As writers,we need to linger, to take it slow, to expand our verbal capacity. It takes time to struggle every day with the complexities of human psychology and experience. Facebook does not encourage such thoughtfulness or complexity; it demands contraction,distillation, and speed, the very opposite of what writers must do to write well.
March 14, 2009
My husband surprised me with a Kindle-2 for my birthday. I buy a lot of books, I read a lot of books, I carry around a lot of books and half my duffel is filled with books when I travel. Not good for my back.
So, it arrived, we opened it, we registered it, and within minutes I was smitten. Even when the Kindle is asleep, it is captivating. Portraits of famous writers as delicate as etchings appear, like magic, on the opening “page.” Every time I open the Kindle a new writer greets me. At the moment, it is Lewis Carroll. Last night it was Harriet Beecher Stowe.
I sent my husband out to dinner and downloaded books. Three of them: Best American Poetry, 2008, Anne Enright’s new collection of short stories, Anthony Trollope’s, “The Way We Live Now,” an 800-page tome I cannot ever carry with me but absolutely love to read at the end of the day or when I’m mentally “resting.” 600 pages to go and now it’s on the Kindle. Poetry, contemporary fiction, classic fiction. I’ll order a nonfiction book, too, but haven’t decided which one.
This is the way I read—four books at once at the very least—which makes Kindle the perfect tool for my literary habits: I can toggle between the books as much as I like. And, when I travel, I’ll have them all.
And did I mention the clarity of the reading screen? It is clear and I can increase or decrease the size of the font instantly. And there’s a clipping and note keeping function I’ve yet to explore.
When I told my niece, also an avid reader, about my gift, she was skeptical. “What if the battery dies and you are not near an electrical outlet and you have nothing to read? You’ll have to carry at least one back-up book or the New Yorker or something,” she said.
Well, of course. I’ll still own books, keep books, admire them, feel comforted by their physical presence, neatly organized by author and genre on my book shelves. And I’ll carry a small amount of (paper) reading material with me where ‘ere I go. But I won’t be loaded down any more and I can be selective. I have piles of book I give away every month to friends or to my local thrift store. I never keep books I don’t think I’ll read again. Now I can simply delete them from my Kindle. But I'll have to watch my budget. The price of the download is discounted off the hardcover price. Except for the classics, there are no bargains. Hopefully, this will change soon.
There’s no new technology without challenges. Kindle-2 has an audio component that threatens the livelihood of authors. Unlike audio books that provide royalties, the electronic voice activation on Kindle-2 does not. Here’s a recent message from the Author’s Guild, host of my site, on this issue:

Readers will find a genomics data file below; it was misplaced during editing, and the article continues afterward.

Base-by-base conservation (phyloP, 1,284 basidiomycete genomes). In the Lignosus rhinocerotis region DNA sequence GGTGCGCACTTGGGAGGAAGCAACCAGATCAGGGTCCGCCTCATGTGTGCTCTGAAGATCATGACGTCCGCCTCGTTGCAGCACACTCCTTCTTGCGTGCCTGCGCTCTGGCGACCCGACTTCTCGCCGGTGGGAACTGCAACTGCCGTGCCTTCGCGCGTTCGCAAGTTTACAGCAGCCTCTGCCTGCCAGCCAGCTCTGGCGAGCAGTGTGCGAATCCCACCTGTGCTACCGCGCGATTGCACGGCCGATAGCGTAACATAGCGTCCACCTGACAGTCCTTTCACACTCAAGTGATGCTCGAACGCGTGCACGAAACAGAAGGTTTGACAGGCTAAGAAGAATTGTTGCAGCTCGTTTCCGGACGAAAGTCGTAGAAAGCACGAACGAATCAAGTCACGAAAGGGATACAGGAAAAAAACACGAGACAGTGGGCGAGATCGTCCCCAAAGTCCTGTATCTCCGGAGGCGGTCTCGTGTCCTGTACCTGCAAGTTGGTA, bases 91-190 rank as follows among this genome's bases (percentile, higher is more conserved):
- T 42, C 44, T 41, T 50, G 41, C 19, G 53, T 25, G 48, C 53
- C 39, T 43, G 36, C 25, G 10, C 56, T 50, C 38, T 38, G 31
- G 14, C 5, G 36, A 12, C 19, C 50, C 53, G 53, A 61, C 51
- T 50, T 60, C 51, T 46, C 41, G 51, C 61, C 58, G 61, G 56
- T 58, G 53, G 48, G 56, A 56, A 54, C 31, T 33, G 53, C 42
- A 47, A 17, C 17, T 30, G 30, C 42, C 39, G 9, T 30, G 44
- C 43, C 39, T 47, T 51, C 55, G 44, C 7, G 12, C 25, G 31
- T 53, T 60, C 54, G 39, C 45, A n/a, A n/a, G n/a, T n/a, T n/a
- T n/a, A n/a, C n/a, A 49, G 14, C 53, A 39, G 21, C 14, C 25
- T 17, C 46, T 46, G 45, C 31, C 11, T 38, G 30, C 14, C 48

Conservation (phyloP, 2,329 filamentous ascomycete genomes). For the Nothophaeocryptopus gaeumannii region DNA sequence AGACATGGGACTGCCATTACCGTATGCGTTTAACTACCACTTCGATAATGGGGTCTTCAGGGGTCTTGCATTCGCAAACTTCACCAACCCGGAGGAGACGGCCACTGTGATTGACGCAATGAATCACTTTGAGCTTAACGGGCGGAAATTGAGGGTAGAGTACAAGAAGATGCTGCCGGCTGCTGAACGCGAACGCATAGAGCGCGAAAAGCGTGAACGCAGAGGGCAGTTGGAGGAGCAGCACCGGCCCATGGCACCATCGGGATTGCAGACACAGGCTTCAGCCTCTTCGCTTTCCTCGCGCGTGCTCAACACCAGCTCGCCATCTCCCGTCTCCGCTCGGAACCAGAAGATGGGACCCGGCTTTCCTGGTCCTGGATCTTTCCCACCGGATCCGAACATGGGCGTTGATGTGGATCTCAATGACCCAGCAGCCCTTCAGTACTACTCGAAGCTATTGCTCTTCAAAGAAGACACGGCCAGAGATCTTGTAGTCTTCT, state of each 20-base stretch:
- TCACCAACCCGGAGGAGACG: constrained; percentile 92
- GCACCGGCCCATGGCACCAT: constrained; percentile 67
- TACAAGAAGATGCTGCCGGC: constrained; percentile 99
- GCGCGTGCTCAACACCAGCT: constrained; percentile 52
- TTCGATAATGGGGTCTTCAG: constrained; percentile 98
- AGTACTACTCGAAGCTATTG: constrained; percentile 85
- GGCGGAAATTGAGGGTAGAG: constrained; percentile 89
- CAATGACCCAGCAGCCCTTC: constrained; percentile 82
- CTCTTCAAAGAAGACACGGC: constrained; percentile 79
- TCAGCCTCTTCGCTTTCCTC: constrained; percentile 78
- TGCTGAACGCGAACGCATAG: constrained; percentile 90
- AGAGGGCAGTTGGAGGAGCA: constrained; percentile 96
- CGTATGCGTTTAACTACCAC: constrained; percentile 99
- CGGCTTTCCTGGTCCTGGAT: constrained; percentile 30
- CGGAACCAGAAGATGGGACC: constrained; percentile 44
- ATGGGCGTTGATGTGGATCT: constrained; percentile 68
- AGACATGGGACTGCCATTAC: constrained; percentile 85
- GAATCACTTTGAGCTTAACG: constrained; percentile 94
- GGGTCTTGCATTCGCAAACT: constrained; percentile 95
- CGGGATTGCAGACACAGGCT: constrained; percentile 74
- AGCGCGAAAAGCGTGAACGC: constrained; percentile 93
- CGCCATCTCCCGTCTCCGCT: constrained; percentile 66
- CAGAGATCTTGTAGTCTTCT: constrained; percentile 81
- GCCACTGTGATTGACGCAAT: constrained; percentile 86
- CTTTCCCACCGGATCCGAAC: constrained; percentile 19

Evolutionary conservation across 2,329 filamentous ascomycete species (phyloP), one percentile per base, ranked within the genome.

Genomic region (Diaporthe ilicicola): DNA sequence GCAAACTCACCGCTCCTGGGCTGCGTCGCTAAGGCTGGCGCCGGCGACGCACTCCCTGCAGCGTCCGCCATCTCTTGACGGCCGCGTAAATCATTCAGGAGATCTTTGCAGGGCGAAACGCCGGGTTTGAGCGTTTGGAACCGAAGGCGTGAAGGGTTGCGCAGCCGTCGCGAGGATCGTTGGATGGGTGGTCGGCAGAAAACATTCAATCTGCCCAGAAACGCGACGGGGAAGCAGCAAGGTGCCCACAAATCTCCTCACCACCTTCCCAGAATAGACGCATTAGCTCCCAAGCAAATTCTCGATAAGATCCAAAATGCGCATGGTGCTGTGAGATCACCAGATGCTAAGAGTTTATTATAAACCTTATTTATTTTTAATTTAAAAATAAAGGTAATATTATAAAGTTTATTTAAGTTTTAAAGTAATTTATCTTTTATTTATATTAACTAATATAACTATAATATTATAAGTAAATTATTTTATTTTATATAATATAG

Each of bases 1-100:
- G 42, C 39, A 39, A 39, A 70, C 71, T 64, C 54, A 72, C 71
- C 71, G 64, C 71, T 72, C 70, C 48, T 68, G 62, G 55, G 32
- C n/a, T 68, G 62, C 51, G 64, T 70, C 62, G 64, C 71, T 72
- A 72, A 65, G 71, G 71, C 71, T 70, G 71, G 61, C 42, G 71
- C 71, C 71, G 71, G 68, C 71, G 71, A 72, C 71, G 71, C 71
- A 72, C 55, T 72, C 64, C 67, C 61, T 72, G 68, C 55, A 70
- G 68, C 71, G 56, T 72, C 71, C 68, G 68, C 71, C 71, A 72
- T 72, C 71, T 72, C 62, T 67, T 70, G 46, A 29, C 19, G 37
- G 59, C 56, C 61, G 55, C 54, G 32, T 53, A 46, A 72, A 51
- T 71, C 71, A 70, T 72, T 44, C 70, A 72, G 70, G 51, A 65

"At the end of the business day on Friday, Amazon announced that it would allow publishers (and thereby many authors) to block text-to-speech audio functionality on a title-by-title basis for its Kindle 2 reading device.
This is a good first step. Amazon's Kindle 2 can convert text to audio through text-to-speech (TTS) software, making it a combination e-book reader and low-quality audiobook device. (The quality of the audio will improve, of course, as TTS software is refined.) Amazon's initial implementation of Kindle 2 would have added audio playback to your e-book regardless of whether Amazon had properly acquired audio rights. For most of you, Amazon's announcement means that it will now respect your contractual right to authorize (or not) the addition of computer-generated audio to your e-books sold for the Kindle. We will be sending recommendations to you shortly on your TTS audio rights.
One important consideration in those recommendations will be to ensure that visually impaired people have access to this technology. Book authors have traditionally authorized royalty-free copies in specialized formats intended for the visually impaired, and copyright law has long provided a means to distribute recordings to the blind. We can work this out.
Wall Street Journal on Amazon's announcement: http://online.wsj.com/article/SB123577886475897701.html "
I remain confident that this issue will be resolved to everyone’s satisfaction, amazon and authors alike.
March 9, 2009
I was upstate for four days this past weekend and have just returned to the city. I finished reading two books, started another, wrote in my new observational journal, took notes for an essay I plan to begin this week, took three long hike-walks, played with the dog in the back garden, went out to eat twice, spent hours talking with my daughter, son-in-law and husband, swept the deck, cooked, ate leisurely breakfasts, cut up avocado and banana peels for the worm farm, read again, took naps, went back out onto the deck, watched an eagle soar, a red cardinal on a branch, sat on the deck in the warm sun and watched the ice recede and the nutrients from the thawing earth percolate up to the muddy surface. My son-in-law roamed his four-plus acres and did some tree culling, returned to report that the daffodils were coming up around the oak tree. My daughter roamed her four-plus acres and found a long-buried dog Frisbee. The dog wandered her four-plus acres and found long-buried sticks still saturated with winter’s moisture.